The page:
returns will never do as well as stock returns." (However, in some cases, people may correctly size up their
risk tolerance causing them to rule out certain investments as appropriate for them.)
In truth, each type of investment does well some of the time, besting
other categories of investments. Pre-judgments tend to
preclude the possibility of taking advantage of these winning periods which
often last for years at a time. And, since not all categories of either stocks or bonds are always going to perform
equally well, one should not be quick to rule out a particular type of stock or bond fund just because they may be unfamiliar with it,
so long as its expense cost is reasonable and it has not exhibited (or has the potential) for extreme price movements.
8. Be aware of which funds are highly volatile and only invest in such funds with your "eyes wide open."
A fund that can go
up 40-50% in a single year can easily go down an equal amount in a subsequent year. Unless you consider yourself
an aggressive investor willing to take big chances in order to earn occasional big rewards,
most of your fund choices should be steady Eddies, not funds that tend to top the charts.
In conclusion, I would urge investors to weigh their position on each of the above
propositions. Being mostly a passive, Buy and Hold investor can certainly have its advantages. But if you agree with me
that at least some, if not all, of the above principles have validity, you will want to manage your portfolio
with them in mind.
Perhaps most importantly, I urge investors not accept the cynical and now prevailing view that monkeys throwing darts at a list of funds
(or anyone by just investing
in index funds) can usually do as
well as a disciplined and knowledgeable investor when it comes to picking stocks and/or funds. Various strategies can
enhance performance, and on the other side of the coin, cushion losses.
If you do decide mainly to come down on the side I have outlined above but
don't have the inclination to manage all this yourself, how can you recognize the necessary expertise when seeking out help? The
best indicator is a consistent (although not nearly a 100% perfect) track record that is not a matter of conjecture,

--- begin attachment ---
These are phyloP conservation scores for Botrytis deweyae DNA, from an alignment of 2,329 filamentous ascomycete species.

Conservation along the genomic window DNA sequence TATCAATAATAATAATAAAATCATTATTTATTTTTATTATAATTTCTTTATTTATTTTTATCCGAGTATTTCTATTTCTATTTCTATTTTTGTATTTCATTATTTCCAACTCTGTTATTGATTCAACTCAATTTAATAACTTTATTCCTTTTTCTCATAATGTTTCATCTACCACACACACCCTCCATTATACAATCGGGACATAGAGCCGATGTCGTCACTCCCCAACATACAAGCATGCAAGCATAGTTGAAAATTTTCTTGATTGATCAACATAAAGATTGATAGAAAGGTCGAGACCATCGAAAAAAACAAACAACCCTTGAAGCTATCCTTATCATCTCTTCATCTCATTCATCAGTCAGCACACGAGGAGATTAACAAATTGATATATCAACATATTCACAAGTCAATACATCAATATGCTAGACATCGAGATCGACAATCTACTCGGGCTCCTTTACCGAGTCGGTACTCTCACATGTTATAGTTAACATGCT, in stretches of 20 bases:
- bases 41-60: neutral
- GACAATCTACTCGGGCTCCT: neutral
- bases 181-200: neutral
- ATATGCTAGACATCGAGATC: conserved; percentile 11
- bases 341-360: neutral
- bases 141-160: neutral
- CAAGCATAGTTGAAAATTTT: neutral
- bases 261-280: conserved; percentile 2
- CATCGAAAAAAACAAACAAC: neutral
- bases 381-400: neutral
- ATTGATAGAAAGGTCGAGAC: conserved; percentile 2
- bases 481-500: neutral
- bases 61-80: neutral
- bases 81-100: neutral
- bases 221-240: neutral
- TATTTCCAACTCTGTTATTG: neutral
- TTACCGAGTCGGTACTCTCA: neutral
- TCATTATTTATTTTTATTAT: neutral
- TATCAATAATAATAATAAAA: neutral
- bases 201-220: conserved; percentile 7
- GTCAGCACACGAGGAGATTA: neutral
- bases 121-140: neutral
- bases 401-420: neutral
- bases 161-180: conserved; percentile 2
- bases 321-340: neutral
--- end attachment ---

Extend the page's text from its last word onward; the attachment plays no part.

but is readily apparent by looking at verifiable prior results.
(Feedback from Our Readers and What It Reveals,
continued from page 1)
Why such a large allocation to cash, and specific recommendations as to where to put cash.
What to do if a recommendation tanks, such as happened for Energy recently? Sell, hold, or perhaps buy more?
Send out more Alerts.
I can now say as a result of the extremely positive feedback regarding what we have been aiming to accomplish,
I can give every assurance that we will definitely continue publishing these Newsletters well into the future.
Starting with this issue, and continuing in subsequent
Newsletters, I will attempt to focus on what readers indicated they like most. Further, I hope to comment on,
and more completely address, the various suggestions made.
Tom Madell, Publisher
Are Bond Funds Likely to See Negative Returns for the Remainder of the Year?
In our Jan. Model Bond Portfolio
for Moderate Risk investors, we recommended maintaining a 25%
position of one's overall stock/bond portfolio in bonds, the same percentage we recommended for cash.
Since cash held in money markets or perhaps CDs promises to return hardly anything
(let's estimate from 1/4%, to say, 1% after interest rates likely increase this year), this equality
of bonds and cash allocations means we are not currently (nor were we last year) highly positively predisposed toward bonds.
While it is still likely to be the case that some types of bond funds will do significantly
better than cash, overall, it appears we have already seen a topping out of bonds in early February.
From comments gleaned recently from Fed officials, including Fed Chairwoman Yellen, it
appeared likely in January that the balance was tipping more and more toward the beginning of a period of slowly
increasing rates starting this summer. Then, on Feb. 18th, the Fed released a statement perhaps designed to confuse
everyone, or perhaps just reflecting their own indecision. But the message seems clear: Higher interest rates are coming, although
the Fed doesn't want to pre-commit to exactly which month this will happen: early summer, late summer, or perhaps
early this Fall.
It should be realized, however, that the bond market (as well as the stock market) typically moves ahead
of actual events in anticipation of what is perceived as highly likely. Therefore, it should really make
little difference when "liftoff" comes, only that it is coming quite soon.
Nearly all signs point to a US economy that is showing enough strength that rates hovering
just about 0% are no longer justified. True, conditions elsewhere in the world are anything